December 3, 2008 (InfoPowa News) — The repeated and unequivocal use by the recent "60 Minutes" television program of the claim that online gambling, and specifically poker, is illegal in the United States was made despite the producers receiving advice to the contrary from legal expert Professor I. Nelson Rose of Whittier College, it emerged this week.
 
Prior to the show, "60 Minutes" producers contacted the professor, a highly respected expert on Internet gambling law in the United States. He has revealed that he was asked for his interpretation of whether online poker is legal.
 
In an interview with Poker News Daily this week, Professor Rose said: "I thought I made it clear to them. You can't say for sure that online poker is illegal. There are too many variables. The show gave the false impression that it's a crime to play poker [in the United States] when in fact in probably half of the states, you're not committing any crime at all."
 
The professor reiterates that certain states such as Washington have laws on the books against playing online poker that specifically penalize the player with C-class felony punitive measures the equivalent of those for child molestation and rape. And individual states jealously guard their right to pass gambling legislation pertinent to their residents.
 
Professor Rose feels that the mistaken idea that online poker and gambling is illegal throughout the United States may be due to the actions of the U.S. Department of Justice, which has steadfastly maintained that this is the case and is consequently in conflict with some states and politicians on the issue, notably on the legislative carve-outs for online horserace betting, state lotteries, and fantasy sports.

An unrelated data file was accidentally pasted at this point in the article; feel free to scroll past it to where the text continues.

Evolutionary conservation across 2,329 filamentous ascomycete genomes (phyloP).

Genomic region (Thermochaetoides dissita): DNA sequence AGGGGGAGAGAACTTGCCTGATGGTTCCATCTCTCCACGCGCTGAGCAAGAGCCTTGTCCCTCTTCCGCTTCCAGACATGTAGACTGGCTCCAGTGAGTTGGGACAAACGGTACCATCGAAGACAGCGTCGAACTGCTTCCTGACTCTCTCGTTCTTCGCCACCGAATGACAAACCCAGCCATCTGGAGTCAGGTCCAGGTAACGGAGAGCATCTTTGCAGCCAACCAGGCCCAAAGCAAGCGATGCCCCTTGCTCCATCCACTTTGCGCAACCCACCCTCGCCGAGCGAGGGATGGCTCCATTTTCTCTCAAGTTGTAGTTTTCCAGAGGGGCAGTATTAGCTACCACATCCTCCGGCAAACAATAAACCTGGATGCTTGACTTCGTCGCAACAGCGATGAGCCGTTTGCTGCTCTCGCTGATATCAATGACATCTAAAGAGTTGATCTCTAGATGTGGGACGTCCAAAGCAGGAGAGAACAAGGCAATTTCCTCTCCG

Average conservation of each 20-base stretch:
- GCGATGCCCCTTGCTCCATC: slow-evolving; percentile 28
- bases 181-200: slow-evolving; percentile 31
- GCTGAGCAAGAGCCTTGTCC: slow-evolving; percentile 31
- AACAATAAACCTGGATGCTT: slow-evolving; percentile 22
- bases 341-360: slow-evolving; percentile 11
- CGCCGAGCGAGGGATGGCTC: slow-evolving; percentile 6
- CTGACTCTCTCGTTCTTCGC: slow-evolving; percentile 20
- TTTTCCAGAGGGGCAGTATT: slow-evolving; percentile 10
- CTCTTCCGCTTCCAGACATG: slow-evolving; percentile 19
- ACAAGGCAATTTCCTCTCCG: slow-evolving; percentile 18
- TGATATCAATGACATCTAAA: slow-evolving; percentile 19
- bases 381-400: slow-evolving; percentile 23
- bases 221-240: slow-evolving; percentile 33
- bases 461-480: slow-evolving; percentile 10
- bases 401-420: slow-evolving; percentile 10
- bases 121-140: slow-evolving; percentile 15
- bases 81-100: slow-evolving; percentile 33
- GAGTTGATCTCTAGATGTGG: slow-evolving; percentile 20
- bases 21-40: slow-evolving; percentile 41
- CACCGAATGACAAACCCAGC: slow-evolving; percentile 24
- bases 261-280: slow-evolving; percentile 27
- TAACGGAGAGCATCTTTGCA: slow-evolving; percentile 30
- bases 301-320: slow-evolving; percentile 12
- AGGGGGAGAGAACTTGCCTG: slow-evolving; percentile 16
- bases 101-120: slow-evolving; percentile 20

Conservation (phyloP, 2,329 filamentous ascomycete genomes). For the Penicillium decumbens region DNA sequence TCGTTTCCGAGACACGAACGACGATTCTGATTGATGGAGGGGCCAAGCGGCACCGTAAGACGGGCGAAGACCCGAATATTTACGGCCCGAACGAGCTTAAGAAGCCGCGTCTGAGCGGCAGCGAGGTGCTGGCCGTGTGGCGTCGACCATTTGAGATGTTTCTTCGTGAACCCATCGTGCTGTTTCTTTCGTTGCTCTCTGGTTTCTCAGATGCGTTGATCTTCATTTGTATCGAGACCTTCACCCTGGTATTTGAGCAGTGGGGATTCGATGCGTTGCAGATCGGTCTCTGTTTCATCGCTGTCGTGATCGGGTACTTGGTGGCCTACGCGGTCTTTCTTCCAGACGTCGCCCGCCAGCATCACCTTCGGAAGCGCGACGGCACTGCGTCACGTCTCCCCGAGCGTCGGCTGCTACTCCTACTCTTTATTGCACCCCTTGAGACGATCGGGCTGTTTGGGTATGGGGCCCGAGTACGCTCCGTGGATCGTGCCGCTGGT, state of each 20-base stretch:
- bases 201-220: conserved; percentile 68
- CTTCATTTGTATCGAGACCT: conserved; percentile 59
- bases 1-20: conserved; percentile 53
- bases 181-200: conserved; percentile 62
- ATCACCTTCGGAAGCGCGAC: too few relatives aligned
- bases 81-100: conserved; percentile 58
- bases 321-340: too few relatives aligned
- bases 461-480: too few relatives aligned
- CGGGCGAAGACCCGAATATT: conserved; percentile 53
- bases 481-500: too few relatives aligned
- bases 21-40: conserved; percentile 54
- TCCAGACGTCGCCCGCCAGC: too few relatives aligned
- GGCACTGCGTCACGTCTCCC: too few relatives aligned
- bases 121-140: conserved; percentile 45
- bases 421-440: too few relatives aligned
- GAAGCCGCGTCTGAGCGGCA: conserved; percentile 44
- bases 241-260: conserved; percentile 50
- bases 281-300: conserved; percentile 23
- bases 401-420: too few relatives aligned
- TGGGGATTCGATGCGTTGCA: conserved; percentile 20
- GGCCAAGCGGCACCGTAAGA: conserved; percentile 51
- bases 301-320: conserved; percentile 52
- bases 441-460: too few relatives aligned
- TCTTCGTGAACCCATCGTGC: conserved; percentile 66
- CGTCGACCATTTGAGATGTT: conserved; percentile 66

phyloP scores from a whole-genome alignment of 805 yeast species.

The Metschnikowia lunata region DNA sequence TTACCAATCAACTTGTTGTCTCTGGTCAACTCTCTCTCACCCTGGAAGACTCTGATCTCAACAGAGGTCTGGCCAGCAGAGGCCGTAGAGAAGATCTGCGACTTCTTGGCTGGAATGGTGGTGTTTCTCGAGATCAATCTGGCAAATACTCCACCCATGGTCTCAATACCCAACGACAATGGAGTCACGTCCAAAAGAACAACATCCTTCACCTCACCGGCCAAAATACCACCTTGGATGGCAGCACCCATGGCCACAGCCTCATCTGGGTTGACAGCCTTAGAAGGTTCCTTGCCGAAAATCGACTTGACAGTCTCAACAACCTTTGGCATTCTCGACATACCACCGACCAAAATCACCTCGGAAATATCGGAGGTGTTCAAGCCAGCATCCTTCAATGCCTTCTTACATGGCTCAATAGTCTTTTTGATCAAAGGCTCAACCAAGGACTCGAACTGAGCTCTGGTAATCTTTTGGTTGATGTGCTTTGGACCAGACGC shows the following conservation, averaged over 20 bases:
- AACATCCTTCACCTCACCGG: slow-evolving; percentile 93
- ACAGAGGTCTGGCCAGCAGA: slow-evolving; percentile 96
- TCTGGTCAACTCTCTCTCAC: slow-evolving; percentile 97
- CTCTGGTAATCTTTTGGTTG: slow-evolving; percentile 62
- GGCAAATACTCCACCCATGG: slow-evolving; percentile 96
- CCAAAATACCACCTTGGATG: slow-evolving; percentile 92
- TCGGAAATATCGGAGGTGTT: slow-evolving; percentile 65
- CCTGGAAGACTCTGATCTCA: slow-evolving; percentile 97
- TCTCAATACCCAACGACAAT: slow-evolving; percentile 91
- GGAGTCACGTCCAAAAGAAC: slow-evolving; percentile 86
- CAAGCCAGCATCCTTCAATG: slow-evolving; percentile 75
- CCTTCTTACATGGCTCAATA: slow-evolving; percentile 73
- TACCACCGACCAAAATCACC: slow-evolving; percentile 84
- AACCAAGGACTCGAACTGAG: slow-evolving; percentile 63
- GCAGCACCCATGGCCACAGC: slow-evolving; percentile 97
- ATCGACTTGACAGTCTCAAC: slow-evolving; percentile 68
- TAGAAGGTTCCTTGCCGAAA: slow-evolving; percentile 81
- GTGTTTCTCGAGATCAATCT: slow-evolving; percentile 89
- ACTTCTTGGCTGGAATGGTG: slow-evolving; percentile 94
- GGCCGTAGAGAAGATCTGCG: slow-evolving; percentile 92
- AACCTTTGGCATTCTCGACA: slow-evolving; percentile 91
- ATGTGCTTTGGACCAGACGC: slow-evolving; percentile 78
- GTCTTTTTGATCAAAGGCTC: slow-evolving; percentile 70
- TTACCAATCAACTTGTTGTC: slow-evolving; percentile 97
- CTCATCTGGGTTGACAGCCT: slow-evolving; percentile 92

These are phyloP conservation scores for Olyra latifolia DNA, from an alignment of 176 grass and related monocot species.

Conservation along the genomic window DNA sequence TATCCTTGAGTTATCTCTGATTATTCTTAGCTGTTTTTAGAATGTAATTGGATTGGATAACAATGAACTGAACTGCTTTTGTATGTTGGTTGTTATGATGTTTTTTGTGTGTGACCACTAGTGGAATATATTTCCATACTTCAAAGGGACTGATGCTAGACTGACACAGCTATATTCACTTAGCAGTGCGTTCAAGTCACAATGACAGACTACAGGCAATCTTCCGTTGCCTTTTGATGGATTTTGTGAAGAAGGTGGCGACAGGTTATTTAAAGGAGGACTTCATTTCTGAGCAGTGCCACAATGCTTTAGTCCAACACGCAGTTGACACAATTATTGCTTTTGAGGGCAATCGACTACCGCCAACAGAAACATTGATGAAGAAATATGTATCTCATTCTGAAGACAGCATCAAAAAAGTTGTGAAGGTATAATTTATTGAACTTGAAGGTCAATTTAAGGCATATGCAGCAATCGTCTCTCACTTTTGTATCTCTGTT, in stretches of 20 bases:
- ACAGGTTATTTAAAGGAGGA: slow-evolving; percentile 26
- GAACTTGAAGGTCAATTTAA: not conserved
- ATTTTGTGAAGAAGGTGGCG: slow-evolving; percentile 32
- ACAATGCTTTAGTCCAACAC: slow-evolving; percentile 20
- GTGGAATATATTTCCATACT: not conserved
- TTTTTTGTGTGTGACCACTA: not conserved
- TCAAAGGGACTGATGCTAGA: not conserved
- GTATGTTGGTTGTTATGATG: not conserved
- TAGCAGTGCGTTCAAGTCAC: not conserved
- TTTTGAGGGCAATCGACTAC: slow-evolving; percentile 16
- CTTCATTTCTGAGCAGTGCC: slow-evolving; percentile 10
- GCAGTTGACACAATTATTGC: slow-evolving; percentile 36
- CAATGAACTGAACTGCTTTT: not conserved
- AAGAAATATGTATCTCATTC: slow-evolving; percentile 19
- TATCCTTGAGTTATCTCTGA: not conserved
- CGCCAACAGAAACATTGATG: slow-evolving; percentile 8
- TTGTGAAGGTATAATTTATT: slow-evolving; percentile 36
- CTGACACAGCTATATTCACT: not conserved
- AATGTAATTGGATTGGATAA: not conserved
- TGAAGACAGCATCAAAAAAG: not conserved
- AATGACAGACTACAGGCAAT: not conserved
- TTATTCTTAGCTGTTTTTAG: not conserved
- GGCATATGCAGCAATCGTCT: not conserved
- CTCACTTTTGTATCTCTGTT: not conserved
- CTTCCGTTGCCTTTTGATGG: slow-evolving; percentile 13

Department of Justice prosecutions in this arena have carefully targeted only offshore victims, leaving U.S. counterparts alone and thus avoiding a full judicial test of whether online casino and poker gambling (as opposed to online sportsbetting) is illegal. And a Fifth Circuit Court decision some time ago indicated that the Wire Act of 1961 was not intended to cover the future advent of Internet gambling.
 
“The Justice Department has taken the position that cross-border betting is illegal, which also means that interstate horse racing is illegal," the professor explained. "You can’t just talk to a prosecutor who is waging a war of intimidation and then quote them [on '60 Minutes']."
 
Professor Rose noted that the Wire Act of 1961 refers to anyone who "knowingly uses a wire communication facility for the transmission in interstate or foreign commerce of bets or wagers or information assisting in the placing of bets or wagers on any sporting event or contest."
 
Also illegal under the Wire Act is "the transmission of a wire communication which entitles the recipient to receive money or credit as a result of bets or wagers, or for information assisting in the placing of bets or wagers."
 
Court cases involving the Wire Act have historically focused on sports betting, not on online poker, Professor Rose claims: "The most important cases have held that the Wire Act only applies to sports betting. The cases have involved online casinos and online lotteries, which implies that it does not apply to Internet poker."
 
In a recent House Financial Services Committee hearing, Chairman Barney Frank stated that the legality of betting on horse racing over the internet, for example, "depended on which department you asked."
 
 


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